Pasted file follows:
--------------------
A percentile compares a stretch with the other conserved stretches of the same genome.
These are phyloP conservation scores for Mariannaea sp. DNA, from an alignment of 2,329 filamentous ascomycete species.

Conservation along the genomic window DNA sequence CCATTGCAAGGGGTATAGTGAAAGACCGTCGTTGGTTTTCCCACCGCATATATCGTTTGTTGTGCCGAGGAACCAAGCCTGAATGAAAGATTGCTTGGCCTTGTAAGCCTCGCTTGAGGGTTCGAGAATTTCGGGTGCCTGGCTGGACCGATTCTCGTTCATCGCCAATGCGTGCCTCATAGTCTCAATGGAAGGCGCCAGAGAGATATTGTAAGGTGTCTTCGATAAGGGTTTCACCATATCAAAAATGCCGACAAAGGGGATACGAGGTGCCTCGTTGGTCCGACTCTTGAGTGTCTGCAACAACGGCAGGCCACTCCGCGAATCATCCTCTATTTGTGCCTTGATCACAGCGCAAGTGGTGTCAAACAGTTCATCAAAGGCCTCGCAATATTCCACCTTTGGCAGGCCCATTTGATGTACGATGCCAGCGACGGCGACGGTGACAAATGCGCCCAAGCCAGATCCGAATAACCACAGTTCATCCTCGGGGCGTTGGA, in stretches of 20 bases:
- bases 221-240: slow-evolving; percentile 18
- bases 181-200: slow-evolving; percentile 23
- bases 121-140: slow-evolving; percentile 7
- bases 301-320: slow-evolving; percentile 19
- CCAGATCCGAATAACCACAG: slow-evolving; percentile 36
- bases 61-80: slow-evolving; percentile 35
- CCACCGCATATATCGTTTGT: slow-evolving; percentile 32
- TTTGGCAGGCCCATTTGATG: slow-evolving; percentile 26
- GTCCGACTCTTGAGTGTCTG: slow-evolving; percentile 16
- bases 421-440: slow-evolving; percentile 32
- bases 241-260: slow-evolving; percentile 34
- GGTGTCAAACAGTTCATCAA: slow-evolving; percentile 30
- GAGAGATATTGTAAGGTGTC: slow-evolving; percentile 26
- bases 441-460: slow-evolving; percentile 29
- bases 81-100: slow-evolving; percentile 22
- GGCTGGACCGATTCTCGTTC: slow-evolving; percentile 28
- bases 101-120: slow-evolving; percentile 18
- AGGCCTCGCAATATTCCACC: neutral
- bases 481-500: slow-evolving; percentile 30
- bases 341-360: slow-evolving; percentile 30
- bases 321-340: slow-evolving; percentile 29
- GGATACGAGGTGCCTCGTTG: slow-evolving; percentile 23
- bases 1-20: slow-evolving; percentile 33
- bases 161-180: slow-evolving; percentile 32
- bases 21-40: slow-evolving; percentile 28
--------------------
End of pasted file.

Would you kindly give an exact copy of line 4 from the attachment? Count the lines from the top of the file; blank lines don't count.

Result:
- bases 221-240: slow-evolving; percentile 18